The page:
The Magazine of Independent Film



A soundtrack can be something moviegoers take for granted — if they even think of the music at all. But a good score is as important as the acting or direction, often making or breaking a film by heightening suspense and underlining dramatic moments and, in some cases, actually haunting the viewer way after the lights have gone up. (Just think about Last Tango in Paris or The Godfather and you’ll instantly recall their haunting themes.) But film music is not just an extra tool at a director’s hands; it’s a bona fide genre of music, with musicians dedicated to its craft, and a legion of rabid, faithful fans. Such has the fandom of the genre grown that very often, depending on the composer or film genre, a soundtrack doesn’t even need a hot movie to move units. Basic Instinct 2, while not a box office success, moved a respectable amount of CDs based on its lush score that incorporated Jerry Goldsmith’s original themes with new cues from John Murphy.

Groovy retro sounds of sexy ’60s and ’70s films have become must-haves for exotica and lounge fanatics, a revival kicked off by the 1995 reissue of the score to Jess Franco’s Vampyros lesbos. Such was the popularity of this title that it reached the Top 10 U.K. album charts. And while this sort of response is admittedly rare, it shows just how popular the genre has become. Another big mover is horror, a genre that has generally been the mainstay of soundtrack collecting. The Omen and its sequels have been in and out of print on vinyl and CD for years. And let’s not forget the Spaghetti Western or Japanese animation scores.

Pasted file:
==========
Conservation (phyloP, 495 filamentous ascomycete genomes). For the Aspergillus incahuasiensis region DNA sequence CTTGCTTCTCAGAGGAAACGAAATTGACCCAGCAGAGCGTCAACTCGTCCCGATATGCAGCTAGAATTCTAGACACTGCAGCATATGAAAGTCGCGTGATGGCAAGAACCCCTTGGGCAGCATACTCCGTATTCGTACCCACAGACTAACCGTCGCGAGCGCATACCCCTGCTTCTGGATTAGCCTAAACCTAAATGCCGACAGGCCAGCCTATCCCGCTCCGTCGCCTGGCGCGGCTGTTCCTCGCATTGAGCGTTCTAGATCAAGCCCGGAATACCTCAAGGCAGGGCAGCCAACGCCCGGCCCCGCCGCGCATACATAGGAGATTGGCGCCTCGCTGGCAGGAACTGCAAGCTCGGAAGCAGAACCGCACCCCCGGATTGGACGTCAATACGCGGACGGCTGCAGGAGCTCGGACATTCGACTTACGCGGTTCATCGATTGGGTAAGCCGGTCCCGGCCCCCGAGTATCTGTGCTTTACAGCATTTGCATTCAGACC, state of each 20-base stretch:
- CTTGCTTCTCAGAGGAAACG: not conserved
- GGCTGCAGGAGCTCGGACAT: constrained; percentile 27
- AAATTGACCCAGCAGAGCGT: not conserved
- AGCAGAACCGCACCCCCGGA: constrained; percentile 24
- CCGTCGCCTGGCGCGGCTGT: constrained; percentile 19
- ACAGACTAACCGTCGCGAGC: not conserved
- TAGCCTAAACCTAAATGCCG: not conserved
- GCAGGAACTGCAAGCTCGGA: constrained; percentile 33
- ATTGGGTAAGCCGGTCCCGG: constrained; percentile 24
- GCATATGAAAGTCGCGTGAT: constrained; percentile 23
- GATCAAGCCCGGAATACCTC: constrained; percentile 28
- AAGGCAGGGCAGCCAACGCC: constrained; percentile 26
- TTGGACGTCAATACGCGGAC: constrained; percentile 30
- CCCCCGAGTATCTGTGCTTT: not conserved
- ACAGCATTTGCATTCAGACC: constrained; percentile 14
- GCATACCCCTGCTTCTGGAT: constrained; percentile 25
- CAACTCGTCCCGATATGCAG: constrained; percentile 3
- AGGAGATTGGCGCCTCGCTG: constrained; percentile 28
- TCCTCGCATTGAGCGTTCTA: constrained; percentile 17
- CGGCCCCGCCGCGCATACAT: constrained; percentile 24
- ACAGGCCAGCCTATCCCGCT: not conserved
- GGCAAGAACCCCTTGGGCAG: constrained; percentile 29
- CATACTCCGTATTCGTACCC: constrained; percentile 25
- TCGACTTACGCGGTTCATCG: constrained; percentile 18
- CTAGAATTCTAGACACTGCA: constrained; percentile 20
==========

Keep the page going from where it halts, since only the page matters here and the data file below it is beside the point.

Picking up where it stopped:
Accordingly, a number of CD labels deal with soundtracks and reissues as their main output. La-La Land Records in California, for instance, has a strong concentration in horror and sci-fi titles, ranging from more recent entries like Cabin Fever and Basic Instinct 2 to classics like The Howling and Godzilla. Veterans at Varèse Sarabande have moved to bigger, more mainstream titles like Blood Diamond and Children of Men yet still offer classic titles through their exclusive Soundtrack Club, issuing them as member-only limited editions. Silva Screen, meanwhile, has made a name by concentrating on individual composers; they recently released Film Music Masterworks, a series of mid-priced compilations devoted to luminaries like Ennio Morricone, John Williams and Jerry Goldsmith. Finally, Europe’s Crippled Dick Hot Wax! imprint has got the best-looking packaging around, with their digi-pak and limited-edition vinyl pressings of French, Italian and German sex-film music from the ’70s.— André Salas 

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